Who is growling?

Leopard at the Door Book Cover Leopard at the Door
Jennifer McVeigh
history, literary fiction, romance
Viking
April 18, 2017
336

"Stepping off the boat in Mombasa, eighteen-year-old Rachel Fullsmith stands on Kenyan soil for the first time in six years. She has come home. But when she reaches the family farm at the end of the dusty Rift Valley Road, Rachel finds that much has changed. Her father has moved his new lover and her strange son into the family home. And Michael, the handsome Kikuyu boy from her childhood, has started to look at her differently. When rumours of violence between the Mau Mau freedom fighters and British soldiers start to grow, Rachel is faced with a terrible dilemma. Can she be her father's daughter, and be true to herself? And what if choosing one means losing the other?"

This is a disturbing tale of innocence under fire. When the colonialists lived their privileged life in Kenya, to their children the life seemed idyllic. The land was fertile. Their parents were rich and lived a life where there was plenty of leisure activities. They had servants and lived in an exotic country where they had freedom and the opportunity to see animals that were normally in zoos, living wild.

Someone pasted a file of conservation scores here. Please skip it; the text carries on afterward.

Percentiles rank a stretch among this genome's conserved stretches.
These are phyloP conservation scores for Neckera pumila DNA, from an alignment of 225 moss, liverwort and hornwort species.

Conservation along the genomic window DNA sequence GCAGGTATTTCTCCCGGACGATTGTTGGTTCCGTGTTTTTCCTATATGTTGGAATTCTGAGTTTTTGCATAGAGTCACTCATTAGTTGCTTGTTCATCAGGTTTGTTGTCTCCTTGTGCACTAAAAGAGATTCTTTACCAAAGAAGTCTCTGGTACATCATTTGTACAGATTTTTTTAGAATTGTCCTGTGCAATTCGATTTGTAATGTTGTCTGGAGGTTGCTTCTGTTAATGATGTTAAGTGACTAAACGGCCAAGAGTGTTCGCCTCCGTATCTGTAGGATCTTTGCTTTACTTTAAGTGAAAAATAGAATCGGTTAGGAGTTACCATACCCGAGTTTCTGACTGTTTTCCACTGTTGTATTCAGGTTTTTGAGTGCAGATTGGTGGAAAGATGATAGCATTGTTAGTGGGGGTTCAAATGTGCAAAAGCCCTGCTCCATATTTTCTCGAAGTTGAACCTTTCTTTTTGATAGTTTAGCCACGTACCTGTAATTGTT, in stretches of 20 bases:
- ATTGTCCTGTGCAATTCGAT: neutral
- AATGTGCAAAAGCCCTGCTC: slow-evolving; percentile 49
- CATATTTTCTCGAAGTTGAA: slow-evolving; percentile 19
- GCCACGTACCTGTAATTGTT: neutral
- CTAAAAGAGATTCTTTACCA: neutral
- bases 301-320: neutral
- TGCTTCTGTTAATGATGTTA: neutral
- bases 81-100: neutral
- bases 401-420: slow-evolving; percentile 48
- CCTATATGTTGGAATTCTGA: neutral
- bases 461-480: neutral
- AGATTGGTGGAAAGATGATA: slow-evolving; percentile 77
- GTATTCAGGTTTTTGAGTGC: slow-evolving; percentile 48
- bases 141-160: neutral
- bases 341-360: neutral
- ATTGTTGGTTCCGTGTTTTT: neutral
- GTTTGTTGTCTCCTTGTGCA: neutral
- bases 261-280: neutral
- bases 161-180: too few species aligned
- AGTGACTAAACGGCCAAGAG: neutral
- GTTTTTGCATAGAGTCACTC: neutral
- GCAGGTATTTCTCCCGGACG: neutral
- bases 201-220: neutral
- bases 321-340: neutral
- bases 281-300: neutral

They were protected from politics and the harsh realities of life for the non-white population. They truly believed that the land had been empty before they arrived and that they were civilising the ‘natives’ and anyway, the natives loved them.

They were unaware that Kenya had had a flourishing civilisation in the 13th century which had traded across the world including China and Italy. They only saw the current nomads and disparate tribes and languages and made assumptions.

But by the 1950s  the Kikuyu people of central Kenya, wanted their land back. And the Mau Mau was born, its rallying cry the cough of the leopard.

This book takes through this disturbing era of history through the eyes of Rachel, who is 18 when the book starts, and who is returning from a very cold and unlovely schooling in the UK to her home as she believes. We learn of the strikes and the behaviour of the British officials as she discovers them and through her friendship with native Kenyans learns about the Mau Mau and what they have done and why.

Well written and graphic though it is, we need to read about the reality of our legacy and history as Britain began to lose control of its colonies, and the men who were in charge of them.

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